I do not agree that Coakley’s major flaw is over-reach. That may be a tactic she has employed, but her major flaw is not having a belief system that is deeply and unshakably founded in justice and democratic values…..at least not one that rules her priorities and actions. Her political needle leads her values and a decent, let alone good AG, needs it wrapped the other way around.

      Add the POTUS’ blatant lack of disclosure to the American public about drones, surveillance, “in bed with the fed,” renditions…..and the SCOTUS’ “values” based justice to your last line.

    • To be clear

      Downgraded for your use of the term “nazi-ista.” Look, I disagree with Senator Clark on this one, but she’s not a “nazi-ista,” we just disagree strongly on what powers the state / police should have. (And, not for nothing, as a progressive Jew I’m pretty tired of the comparisons to the Third Reich running around lately. And yes, I know that Godwin’s Law “As an online discussion grows longer, the probability of a comparison involving Nazis or Hitler approaches 1.”

      That said, this legislation is *deeply* troubling and I would be really interested to see Senator Clark, AG Coakley or any of the co-sponsors come here to BMG and explain it to us.

      • Your wish is our command!

        See the update in the post for a response from the AG’s office.

        • Thanks!

          That is helpful and more or less what I was looking for.

        • ACLU

          The AG’s response is appreciated and I am glad that they are watching BMG reactions to the bill. Isn’t it ironic that the tactic of watching and measuring responses is how the office is led and priorities are set. Not so much on principles – proved my point up stream.

          The statute needed updating years ago as I have cited above, particularly to incorporate current technology and language pertinent thereto. Most reasonable folks can agree with that premise.

          Mr. Puffer’s reply however, left me with a taste of gloss covered by ambiguity. I hope ACLU will find the opportunity to provide their reasoning for opposing the bill. I noticed that some of the points in the original post about the potential impacts of the proposed legislation were not in fact answered, but left to interpretation and that is a slippery slope.

          Let’s start with, “what’s a street gang?”

        • More double-talk

          The “response” disturbs me as much or more than the original summary.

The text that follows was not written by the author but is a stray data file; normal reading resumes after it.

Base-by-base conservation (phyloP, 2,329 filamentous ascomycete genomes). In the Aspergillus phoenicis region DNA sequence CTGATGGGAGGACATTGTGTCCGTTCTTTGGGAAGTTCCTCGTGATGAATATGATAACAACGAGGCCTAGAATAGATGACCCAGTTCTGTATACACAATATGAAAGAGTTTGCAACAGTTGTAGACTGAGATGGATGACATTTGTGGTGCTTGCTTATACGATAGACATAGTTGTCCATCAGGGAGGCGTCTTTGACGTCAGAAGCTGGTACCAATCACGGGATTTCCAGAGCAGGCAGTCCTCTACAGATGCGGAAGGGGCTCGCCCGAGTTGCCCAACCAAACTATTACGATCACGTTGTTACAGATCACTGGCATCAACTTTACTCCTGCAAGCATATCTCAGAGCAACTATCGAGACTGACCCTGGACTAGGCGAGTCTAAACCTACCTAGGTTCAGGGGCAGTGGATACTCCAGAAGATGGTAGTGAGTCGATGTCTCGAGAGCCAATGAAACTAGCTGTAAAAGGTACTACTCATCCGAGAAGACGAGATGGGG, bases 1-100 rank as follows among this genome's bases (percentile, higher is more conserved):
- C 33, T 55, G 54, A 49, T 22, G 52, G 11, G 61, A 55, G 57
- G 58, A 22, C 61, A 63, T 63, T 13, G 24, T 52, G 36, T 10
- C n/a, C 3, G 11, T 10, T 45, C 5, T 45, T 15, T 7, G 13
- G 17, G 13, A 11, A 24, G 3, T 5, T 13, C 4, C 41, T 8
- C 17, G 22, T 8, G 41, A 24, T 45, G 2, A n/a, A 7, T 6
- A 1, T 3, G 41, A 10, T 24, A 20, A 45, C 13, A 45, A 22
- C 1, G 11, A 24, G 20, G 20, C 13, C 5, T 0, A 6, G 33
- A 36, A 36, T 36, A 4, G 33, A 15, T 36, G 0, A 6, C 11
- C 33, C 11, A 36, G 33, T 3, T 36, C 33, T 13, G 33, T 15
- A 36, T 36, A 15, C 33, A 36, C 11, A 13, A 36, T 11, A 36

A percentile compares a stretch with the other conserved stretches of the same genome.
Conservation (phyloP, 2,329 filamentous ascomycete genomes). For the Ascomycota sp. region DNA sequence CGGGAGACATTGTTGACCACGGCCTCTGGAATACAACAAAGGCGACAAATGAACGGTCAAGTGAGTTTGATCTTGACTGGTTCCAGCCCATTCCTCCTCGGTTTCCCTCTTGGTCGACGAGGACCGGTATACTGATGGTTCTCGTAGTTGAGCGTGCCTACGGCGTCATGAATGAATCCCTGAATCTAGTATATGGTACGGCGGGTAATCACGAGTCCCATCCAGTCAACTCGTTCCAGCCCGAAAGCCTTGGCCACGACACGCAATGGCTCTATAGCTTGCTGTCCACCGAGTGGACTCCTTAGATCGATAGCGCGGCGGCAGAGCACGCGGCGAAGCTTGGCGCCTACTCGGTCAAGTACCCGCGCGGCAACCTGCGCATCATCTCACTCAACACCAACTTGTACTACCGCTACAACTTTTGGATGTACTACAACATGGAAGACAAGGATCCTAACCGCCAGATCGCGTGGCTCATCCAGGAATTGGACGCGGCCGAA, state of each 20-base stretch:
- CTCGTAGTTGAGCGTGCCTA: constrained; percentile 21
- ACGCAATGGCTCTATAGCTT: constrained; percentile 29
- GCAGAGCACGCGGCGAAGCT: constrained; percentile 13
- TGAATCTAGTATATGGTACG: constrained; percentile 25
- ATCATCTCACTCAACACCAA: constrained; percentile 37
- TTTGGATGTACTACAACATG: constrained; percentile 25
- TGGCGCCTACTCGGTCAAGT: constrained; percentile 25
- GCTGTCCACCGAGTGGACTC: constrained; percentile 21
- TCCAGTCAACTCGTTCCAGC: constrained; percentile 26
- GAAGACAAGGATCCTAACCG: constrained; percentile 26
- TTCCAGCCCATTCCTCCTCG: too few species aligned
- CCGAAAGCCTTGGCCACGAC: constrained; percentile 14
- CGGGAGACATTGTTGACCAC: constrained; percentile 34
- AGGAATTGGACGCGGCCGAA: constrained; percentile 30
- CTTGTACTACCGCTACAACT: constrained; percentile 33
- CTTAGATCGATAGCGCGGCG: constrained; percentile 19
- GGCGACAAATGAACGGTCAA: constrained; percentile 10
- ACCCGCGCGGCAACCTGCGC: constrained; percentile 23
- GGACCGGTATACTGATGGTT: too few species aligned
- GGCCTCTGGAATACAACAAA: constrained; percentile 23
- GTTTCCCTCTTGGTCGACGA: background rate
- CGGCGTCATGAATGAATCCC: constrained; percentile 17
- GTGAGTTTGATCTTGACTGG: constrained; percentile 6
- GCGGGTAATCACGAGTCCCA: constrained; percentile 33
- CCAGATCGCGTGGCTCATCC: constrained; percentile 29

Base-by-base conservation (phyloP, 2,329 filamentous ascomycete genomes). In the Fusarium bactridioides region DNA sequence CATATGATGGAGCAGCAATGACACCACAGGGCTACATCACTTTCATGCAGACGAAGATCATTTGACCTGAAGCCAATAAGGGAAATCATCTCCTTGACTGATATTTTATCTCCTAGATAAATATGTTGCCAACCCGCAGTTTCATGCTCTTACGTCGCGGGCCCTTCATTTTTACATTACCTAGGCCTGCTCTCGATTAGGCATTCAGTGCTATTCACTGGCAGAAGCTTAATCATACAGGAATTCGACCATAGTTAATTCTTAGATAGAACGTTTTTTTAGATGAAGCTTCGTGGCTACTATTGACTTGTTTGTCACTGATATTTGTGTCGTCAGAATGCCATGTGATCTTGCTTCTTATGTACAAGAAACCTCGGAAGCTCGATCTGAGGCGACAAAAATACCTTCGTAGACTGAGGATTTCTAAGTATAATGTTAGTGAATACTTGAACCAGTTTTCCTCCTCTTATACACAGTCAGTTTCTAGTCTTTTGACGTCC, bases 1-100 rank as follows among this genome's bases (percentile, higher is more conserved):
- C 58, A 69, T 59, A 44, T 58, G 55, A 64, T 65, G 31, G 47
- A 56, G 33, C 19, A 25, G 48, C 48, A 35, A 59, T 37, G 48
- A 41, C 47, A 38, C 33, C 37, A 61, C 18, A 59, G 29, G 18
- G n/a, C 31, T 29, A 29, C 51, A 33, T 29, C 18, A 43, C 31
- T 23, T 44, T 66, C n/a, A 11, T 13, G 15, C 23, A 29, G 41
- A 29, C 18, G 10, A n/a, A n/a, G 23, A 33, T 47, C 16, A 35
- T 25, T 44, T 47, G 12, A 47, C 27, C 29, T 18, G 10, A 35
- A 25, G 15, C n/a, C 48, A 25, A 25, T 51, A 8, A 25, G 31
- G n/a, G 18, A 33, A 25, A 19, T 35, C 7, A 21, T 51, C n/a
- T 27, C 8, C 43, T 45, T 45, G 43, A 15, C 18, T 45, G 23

No matter how much lipstick is applied, this proposal is still very much a pig.

  6. Thank You Brad. Two Questions If You Will?

    1. Would this law give power to all local police departments in the state to seek a warrant if they are investigating any crime or potential crime that can carry at least one year non-mandatory sentence? This of by definition would include many misdemeanors.

    2. What is the definition of a gang or the words used in the bill which would apply to what is commonly referred to as a gang.

    Thank you

    eb3-fka-ernie-boch-iii   @   Tue 18 Jun 9:49 PM
  7. Puffer is puffing

    As I read the bill, it does make possession of marijuana eligible for a wiretap. Section 4 expands the definition of “designated offenses” to “any violation of chapter 94C”. It does not require that they even be a crime. So as long as marijuana possession violates 94C, even as a technical violation, wiretapping is allowed. Federal restrictions on wiretaps are irrelevant because marijuana possession is still a felony under federal law.

    So, does marijuana possession violate 94C? Yes. Even under the decriminalization statute, section 32L of 94C, possessing an ounce or less of marijuana is a civil offense. Thus, still a violation of 94C. And possession larger amounts is still a criminal violation of 94C.

    Please, AG Coakley, show us a little more respect.

    • In terms of wiretapping, there would be little distinction between simple possession and possession with intent to distribute. They could just argue there was intent to distribute, which is something the police and DAs have been doing to get around the decriminalization statute. “Oh, you have three joints on you? You must be a dealer.”

      • Precisely true!

        I just served (last Thursday) as a juror where this is precisely what happened.

        The defendant was charged with possession with intent to distribute, and a key factor emphasized by the prosecution was that the defendant was in possession of three one-ounce bags of marijuana. Say what? I submit that just about anybody who partakes of the evil weed has had three (or more) lids in their possession for personal consumption at one time or another. I grant you that somebody caught with a dry-cleaning bag full of weed probably intends to distribute it — but a few ounces is for many a modest one-month supply. BTW, we found the defendant guilty of the lesser offense (possession) — the prosecution utterly failed (they didn’t seriously try) to prove “intent to distribute”.